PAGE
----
Bryan D. Estelle, J. V. Fesko, and David VanDrunen, Eds.
Reviewed by: Chad E. Bond
The Law Is Not of Faith: Essays on Works and Grace in the Mosaic Covenant, edited by Bryan D. Estelle, J. V. Fesko, and David VanDrunen. Published by P&R, 2009. Paperback, 368 pages, list price $24.99. Reviewed by OP pastor Chad E. Bond.
What is the relationship between works and grace under the Mosaic covenant? How do the Mosaic, Adamic, and new covenants relate? Since Orthodox Presbyterians don't all agree on how to answer these questions, it's important to understand our differences—as well as our common confessional ground—from biblical, theological, and historical perspectives. The Law Is Not of Faith is a welcome contribution to the ongoing discussion. It makes a case for the doctrine of "republication," which maintains that "the covenant of works is in some sense republished in the Mosaic covenant at Sinai" (p. 6).
The book contains eleven essays by contributors from three denominations and five academic institutions in the Reformed and Presbyterian tradition. Over half of these contributors are officers in the OPC.
The undeniable strength of this book—its academic orientation—is also its greatest weakness. Except for the engaging and accessible twenty-two-page introduction, the reader must know the biblical languages, as well as a little Latin and plenty of technical theological jargon, in order to follow and weigh the merits of the arguments set forth in the essays. But its technical approach narrows the book's potential readership and could hinder the wider hearing it deserves.
Sadly, this is not a book I could confidently place in the hands of a layman who wants to grapple with the doctrine of republication. Nevertheless, The Law Is Not of Faith makes an intellectually rigorous and compelling defense of its thesis. Therefore, those who can read it ought to read it. Even those who reject this particular construction of covenant theology can still benefit from working through the historical, biblical, and theological arguments. It's not likely that the doctrine of republication is going to vanish from the OPC anytime soon. But hopefully some of the common misunderstandings and unwarranted suspicions surrounding it will dissipate, thanks in part to this book.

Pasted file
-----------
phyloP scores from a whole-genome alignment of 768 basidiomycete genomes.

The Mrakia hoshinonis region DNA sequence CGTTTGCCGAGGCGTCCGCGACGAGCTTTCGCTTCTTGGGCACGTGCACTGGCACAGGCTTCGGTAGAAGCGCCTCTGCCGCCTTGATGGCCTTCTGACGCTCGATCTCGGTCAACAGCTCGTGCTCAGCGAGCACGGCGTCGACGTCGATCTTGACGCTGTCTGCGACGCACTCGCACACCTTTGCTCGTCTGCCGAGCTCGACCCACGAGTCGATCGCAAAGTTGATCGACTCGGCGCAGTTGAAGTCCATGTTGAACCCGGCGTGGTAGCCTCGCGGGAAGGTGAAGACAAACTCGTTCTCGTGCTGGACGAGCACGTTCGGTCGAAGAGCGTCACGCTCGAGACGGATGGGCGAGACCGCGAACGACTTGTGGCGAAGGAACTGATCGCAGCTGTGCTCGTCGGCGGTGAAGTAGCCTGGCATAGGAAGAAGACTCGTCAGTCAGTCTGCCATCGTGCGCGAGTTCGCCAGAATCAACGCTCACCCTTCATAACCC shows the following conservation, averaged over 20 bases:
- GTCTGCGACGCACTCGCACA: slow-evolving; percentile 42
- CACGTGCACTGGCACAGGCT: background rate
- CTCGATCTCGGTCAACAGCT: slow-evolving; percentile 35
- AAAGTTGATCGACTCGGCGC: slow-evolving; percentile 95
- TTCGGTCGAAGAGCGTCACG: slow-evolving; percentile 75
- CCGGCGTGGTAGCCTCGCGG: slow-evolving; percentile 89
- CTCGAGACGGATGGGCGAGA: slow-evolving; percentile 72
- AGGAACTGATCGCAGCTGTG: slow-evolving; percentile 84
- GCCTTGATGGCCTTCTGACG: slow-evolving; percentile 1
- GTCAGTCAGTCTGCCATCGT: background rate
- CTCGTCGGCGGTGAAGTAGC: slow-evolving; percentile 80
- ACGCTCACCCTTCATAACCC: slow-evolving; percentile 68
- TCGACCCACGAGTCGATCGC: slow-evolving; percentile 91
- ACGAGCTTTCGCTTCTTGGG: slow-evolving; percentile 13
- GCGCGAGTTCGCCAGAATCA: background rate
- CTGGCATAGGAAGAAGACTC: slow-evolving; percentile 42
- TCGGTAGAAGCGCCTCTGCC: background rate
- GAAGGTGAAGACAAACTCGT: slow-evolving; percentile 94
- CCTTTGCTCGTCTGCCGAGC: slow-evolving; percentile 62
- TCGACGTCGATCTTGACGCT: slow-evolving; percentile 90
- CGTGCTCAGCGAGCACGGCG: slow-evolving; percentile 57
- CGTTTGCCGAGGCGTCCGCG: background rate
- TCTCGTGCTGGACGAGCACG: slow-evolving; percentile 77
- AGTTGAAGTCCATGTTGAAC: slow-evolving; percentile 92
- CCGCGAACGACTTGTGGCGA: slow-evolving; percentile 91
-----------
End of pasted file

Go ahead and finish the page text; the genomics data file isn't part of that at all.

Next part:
I was surprised at some of the questions not addressed in The Law Is Not of Faith. For example, the essays shed little or no light on how Christians should interpret the New Testaments texts that indicate some measure of continuity with the Mosaic covenant in terms of covenant conditionality, the third use of the moral law, and even the threat of temporal judgments for a believer's disobedience. Also, for the sake of balance, I would have liked to see more attention given to pertinent passages in the Gospels, the General Epistles, and Revelation (this volume restricts its New Testament focus primarily to passages in Romans and Galatians).
We cannot expect one book to treat all the relevant issues exhaustively. But The Law Is Not of Faith does advance the discussion and set the tone for further reflection on these important issues for the doctrine and life of the church.
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